What does UFC bring to ESPN? Former UFC exec and current GLORY CEO weighs in

As a former UFC executive vice president and current CEO of the GLORY kickboxing promotion, Marshall Zelaznik has seen the fight business from a few different angles. He also happens to have some unique insights on the UFC’s new deal to stream live events on ESPN+ beginning in 2019.

At the UFC, Zelaznik helped develop the Fight Pass streaming service. With GLORY, he leads a promotion that has both a streaming deal with Fight Pass and a broadcast deal with ESPN.

Recently MMAjunkie spoke to Zelaznik to get his thoughts on the UFC’s move to ESPN+, and what it could mean for Fight Pass streaming partners, as well as fight fans. (This conversation has been edited for length and clarity.)

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MMAjunkie: You were involved very early on with the UFC’s streaming efforts through Fight Pass. Were you surprised at the news of the streaming deal with ESPN, or was this something you guys had your eye on back when you worked for the UFC?

Zelaznik: I expected there to be a deal with a digital streaming partner. I think the thing that was, well, not a surprise, because I always expected the UFC to come out of the FOX deal in a strong negotiating position, … but it was that they were able to get this deal done within a matter of months of (major changes in executive leadership at ESPN). And getting that kind of commitment from a network with that kind of change in executive leadership, I think that speaks to the power of what the UFC is.

For me, maybe the biggest surprise was the amount of money that’s being paid. I have no doubt that the UFC brings that kind of value to an over-the-top platform, because, remember, we launched Fight Pass, so I know what it’s capable of. But somebody did a very good job in the negotiation of that deal to get ESPN up to speed on the value there, and I think the content’s worth what they’re getting paid for it, and it was good to see in a lot of ways. It’s good for the entire combat sports industry.

A lot of people have focused on that $150 million per year price. When you calculate how many $5 a month ESPN+ subscriptions you need to sell to make that back, it seems like a lot of people are skeptical that ESPN can do that. I’ve seen the term “loss leader” thrown around to describe how ESPN might be viewing the UFC as a streaming product. Do you think that’s accurate?

Gosh, a loss leader? I mean, to the extent the NFL was a loss leader for FOX, if you want to call that a loss leader, then maybe I can accept that. I think this is a good bet for ESPN. I think fight sports generally are a good bet.

If you can build stars and get people to care, you can move an audience very effectively with this kind of product. If you’re a company that’s tried to build a subscriber base and create consistency and avoid churn and keep a fanaticism associated with this, there’s probably not a better product in the combat sports space than the UFC in order to do that, just because of the consistency they bring.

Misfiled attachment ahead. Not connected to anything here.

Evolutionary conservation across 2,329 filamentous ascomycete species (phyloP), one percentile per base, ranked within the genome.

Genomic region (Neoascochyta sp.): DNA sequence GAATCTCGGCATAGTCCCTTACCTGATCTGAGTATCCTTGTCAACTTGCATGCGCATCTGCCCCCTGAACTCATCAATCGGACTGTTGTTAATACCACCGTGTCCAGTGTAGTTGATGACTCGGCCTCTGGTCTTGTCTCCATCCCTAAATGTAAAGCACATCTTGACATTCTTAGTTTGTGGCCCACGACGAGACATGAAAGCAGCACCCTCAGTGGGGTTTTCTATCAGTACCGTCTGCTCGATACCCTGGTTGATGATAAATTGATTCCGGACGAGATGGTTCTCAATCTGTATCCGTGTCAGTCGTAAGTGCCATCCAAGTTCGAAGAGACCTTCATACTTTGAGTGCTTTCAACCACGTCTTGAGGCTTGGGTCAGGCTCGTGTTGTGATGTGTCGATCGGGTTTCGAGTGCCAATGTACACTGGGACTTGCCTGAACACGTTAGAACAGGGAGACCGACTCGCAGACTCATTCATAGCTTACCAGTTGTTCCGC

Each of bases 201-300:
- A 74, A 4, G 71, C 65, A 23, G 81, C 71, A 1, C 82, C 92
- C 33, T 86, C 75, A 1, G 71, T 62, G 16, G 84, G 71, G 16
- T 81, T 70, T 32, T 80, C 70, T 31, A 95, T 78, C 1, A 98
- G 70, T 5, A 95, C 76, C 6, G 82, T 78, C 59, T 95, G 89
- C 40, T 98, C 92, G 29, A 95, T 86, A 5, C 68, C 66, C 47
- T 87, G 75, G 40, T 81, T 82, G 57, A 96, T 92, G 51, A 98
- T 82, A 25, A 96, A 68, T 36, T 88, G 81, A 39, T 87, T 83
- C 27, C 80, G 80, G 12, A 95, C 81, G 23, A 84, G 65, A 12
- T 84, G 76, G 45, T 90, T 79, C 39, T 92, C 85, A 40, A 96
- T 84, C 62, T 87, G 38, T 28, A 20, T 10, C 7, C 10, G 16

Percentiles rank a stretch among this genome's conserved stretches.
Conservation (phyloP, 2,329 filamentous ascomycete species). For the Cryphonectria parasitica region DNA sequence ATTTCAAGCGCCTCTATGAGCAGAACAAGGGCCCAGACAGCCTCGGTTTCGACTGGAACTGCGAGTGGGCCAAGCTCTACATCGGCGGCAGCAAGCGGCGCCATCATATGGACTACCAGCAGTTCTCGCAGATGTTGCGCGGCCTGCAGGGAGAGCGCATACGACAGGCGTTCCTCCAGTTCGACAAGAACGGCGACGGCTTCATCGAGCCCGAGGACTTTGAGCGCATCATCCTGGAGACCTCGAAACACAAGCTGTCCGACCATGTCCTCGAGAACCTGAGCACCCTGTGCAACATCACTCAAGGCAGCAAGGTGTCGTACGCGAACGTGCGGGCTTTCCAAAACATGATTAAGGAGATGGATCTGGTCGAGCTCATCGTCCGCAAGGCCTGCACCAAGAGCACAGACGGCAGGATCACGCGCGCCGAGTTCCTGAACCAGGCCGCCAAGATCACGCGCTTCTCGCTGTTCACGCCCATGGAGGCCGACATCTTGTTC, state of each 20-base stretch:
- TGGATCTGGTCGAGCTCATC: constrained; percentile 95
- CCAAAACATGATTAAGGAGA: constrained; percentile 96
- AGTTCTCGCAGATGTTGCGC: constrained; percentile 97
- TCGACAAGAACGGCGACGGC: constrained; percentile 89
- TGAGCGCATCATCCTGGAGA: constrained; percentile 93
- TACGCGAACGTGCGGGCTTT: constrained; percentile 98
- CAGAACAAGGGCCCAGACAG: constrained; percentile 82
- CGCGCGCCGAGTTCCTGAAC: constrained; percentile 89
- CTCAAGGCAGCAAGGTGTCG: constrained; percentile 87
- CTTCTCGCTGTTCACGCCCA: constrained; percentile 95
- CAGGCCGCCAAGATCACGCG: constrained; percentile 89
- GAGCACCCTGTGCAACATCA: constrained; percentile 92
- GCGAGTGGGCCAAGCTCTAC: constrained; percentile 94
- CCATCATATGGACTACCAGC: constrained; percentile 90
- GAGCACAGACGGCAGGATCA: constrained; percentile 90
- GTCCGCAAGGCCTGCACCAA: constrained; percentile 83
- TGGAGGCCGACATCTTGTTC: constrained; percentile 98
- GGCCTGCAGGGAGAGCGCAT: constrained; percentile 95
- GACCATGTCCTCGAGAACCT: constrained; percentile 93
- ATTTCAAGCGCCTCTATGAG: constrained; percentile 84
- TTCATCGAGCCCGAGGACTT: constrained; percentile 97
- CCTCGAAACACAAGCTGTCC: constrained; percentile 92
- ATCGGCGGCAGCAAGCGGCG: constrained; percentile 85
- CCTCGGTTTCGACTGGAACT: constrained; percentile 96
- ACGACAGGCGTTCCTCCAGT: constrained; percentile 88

How do GLORY’s separate deals with Fight Pass and ESPN work?

Our events are broken down much like the UFC’s. Our middle prelims we call the super fight series, where we take unique care to promote fights that we think make sense for developing talent, and then we have the main card, which we call our numbered series. I did the deal for GLORY when I was with Fight Pass for the super fight series, because GLORY had a deal with ESPN for the numbered series. So the main card sits with ESPN and the middle prelims sit with Fight Pass.

If the UFC moves 15 events per year, as well as its fight library over to ESPN+, which right now is about half the price of Fight Pass, are you worried that fans will drop Fight Pass? What will that mean, not just for GLORY, but for promotions like Invicta FC or the Eddie Bravo Invitational, events that might not have another path to combat sports fans right now outside of Fight Pass?

I think that’s a good question. I think it’s an unknown right now, especially in terms of what it means for Fight Pass customers in the U.S. And I don’t have any inside information on this. I only know what I read, the same as everybody else, and it looks to me like they’re either going to retail Fight Pass through ESPN, and then maybe there’s an adjustment in pricing, you never know.

But one thing that’s important to remember about Fight Pass is that it’s an international product. There’s a lot of traction with the product internationally. And from market to market, and this was one of the challenges with Fight Pass in managing it, is that it looks different in almost every market around the world in terms of what live content and what delayed content you’re getting, just because of the different license fee deals you may do.

So yeah, while it’s a little ambiguous right now trying to figure out the value proposition of Fight Pass under this deal, it is something I’m watching very closely. Because we’re on Fight Pass, so we’re watching very closely to get some clarity in terms of what this will mean for us and what kind of audience we’ll still be able to drive to our events on Fight Pass.

It seems like everyone wants their own streaming service these days, but is there not a risk for networks and sports properties, not to mention everyone from YouTube to Netflix, that we’re rocketing toward a saturation point? There must come some point where consumers will feel like they’re being asked to shell out for too many different streaming services, right?